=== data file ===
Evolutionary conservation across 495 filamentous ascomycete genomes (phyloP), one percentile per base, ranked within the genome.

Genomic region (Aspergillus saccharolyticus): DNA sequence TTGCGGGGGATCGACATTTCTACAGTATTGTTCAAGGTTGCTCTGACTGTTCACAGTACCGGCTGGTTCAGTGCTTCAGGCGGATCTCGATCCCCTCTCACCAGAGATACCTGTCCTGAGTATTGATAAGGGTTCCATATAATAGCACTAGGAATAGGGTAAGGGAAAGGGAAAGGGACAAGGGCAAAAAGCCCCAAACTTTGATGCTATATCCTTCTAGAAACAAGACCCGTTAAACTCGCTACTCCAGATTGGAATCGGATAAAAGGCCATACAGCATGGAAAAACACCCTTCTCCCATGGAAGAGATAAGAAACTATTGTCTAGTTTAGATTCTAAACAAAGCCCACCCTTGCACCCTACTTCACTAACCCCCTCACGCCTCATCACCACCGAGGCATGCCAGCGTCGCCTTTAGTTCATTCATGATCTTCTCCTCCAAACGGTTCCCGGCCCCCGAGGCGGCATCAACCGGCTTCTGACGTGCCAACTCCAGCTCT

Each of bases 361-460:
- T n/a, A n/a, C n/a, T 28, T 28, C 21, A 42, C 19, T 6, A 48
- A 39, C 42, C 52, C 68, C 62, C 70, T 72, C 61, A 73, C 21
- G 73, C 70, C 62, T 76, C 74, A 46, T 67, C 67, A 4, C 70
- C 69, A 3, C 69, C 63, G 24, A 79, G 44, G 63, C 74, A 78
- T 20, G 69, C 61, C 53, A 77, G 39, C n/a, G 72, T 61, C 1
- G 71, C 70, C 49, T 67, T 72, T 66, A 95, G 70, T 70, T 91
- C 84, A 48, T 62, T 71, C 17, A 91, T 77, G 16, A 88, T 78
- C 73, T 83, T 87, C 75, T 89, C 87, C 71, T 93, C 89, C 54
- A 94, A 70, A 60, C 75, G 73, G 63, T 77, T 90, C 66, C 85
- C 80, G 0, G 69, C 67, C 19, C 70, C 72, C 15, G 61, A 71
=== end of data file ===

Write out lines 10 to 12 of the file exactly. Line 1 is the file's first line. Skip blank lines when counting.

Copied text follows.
- C 84, A 48, T 62, T 71, C 17, A 91, T 77, G 16, A 88, T 78
- C 73, T 83, T 87, C 75, T 89, C 87, C 71, T 93, C 89, C 54
- A 94, A 70, A 60, C 75, G 73, G 63, T 77, T 90, C 66, C 85